Cyclist Killed Near Kezar Stadium

Amidst all the horrors of COVID and the murder of George Floyd and the subsequent protests against racism and police brutality, there was still time on Friday for traffic violence to claim the life of another cyclist

Devlin O'Connor's Ghost Bike, installed Sunday morning. Photo: 
Stephen Braitsch
Devlin O'Connor's Ghost Bike, installed Sunday morning. Photo: Stephen Braitsch

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Updated Monday, June 1 1:30 p.m.

Devlin O’Connor, 31, was riding near Kezar Stadium Friday morning when an inattentive motorist opened a car door into his path.

“Per SFPD, the incident occurred when a parked car opened its door, ejecting the cyclist and resulting in a fatal collision with an oncoming vehicle,” wrote Supervisor Dean Preston on Twitter. O’Connor was taken to the hospital where he succumbed to his injuries.

From a GoFundMe memorial page set up by his friend Esperanza Arab :

Though we only knew each other through work over the past 6 months, he was an avid and devoted cyclist. He was just telling us how much he’s been taking advantage of these uncertain times by getting out on long rides. We were all looking forward to tackling the Bay Area’s notorious hills with him as soon as we were back to riding together. There is the smallest solace in knowing he was out doing what he loved.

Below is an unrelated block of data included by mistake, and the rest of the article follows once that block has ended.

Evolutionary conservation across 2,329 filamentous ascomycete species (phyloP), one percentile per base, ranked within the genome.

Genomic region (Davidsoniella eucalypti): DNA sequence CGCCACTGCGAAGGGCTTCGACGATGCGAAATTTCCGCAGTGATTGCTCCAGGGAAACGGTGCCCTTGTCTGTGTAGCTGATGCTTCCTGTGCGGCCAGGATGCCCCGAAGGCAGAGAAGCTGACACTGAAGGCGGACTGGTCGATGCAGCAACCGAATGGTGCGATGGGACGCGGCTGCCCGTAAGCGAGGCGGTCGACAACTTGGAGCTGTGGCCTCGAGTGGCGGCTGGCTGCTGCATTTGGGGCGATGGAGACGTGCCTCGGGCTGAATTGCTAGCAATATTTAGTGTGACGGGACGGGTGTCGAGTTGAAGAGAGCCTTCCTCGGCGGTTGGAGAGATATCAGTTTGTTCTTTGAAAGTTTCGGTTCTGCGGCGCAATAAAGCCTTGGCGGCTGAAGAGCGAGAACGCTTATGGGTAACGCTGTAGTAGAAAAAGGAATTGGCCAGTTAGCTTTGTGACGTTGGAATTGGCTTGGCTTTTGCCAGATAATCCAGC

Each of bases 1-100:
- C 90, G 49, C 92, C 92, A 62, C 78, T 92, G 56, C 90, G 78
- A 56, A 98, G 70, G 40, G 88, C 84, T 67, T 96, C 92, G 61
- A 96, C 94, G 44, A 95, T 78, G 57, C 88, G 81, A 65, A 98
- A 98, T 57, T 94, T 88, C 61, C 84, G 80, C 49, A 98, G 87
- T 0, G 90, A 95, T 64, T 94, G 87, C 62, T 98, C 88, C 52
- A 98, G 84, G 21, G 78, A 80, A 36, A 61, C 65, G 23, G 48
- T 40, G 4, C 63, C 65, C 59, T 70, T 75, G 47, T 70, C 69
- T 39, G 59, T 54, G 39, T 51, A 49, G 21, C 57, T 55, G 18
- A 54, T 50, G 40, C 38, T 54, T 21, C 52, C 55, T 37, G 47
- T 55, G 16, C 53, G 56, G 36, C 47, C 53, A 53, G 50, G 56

We are completely devastated, stunned, and in disbelief that such a genuinely good person is gone

“Traffic violence is preventable,” wrote SFTMA head Jeffrey Tumlin on social media. He added that a ‘rapid response’ team was headed to the site. “Especially with Muni’s COVID service reductions, it’s critical we protect the most vulnerable street users.”

The 600 block of Frederick Street, near where Devlin was killed Friday. Image: GoogleMaps
The 600 block of Frederick Street, near where Devlin was killed Friday. Image: GoogleMaps

Advocates were quick to point out that the SFPD again removed agency in reporting the tragedy by describing it as a crash with a “vehicle” and a “parked car.” “‘A parked car'” didn’t open the door, a driver who wasn’t paying due attention did, and now someone is dead,” wrote ‘eparrillon’ on twitter. Others called for the elimination of the slip lane on Frederick, which encourage fast, unsafe turns by motorists.

“Our hearts go out to Devlin’s family and friends during this tragic and heartbreaking time,” wrote Paul Valdez, an organizer of San Francisco’s ‘Ride of Silence,’ in a post on social media. Members of his group installed a Ghost Bike, seen in the lead image, Sunday morning.

Photo: Stephen Braitsch
Photo: Stephen Braitsch

Streetsblog will continue to follow this story and update on SFMTA’s efforts to make this section of Frederick safer.


Public works paved the roadway to the left, but left the bike lanes full of cracks, dangerous furrows, potholes, and other defects. All photos Streetsblog/Rudick unless noted.

City Lets Cargo Way Protected Bike Lane Fall Apart

As cyclists who use Cargo Way in the Hunters Point/Bayview neighborhood know all too well, the bike lane, once celebrated as San Francisco's first on-street protected bike lane, is in a state of disrepair, with broken pavement, a dangerous, tire-grabbing groove, and a busted fence. And in a stark display of how some city officials regard bicycle safety, the city repaved the adjacent car/truck lanes in August, but skipped the bike lane.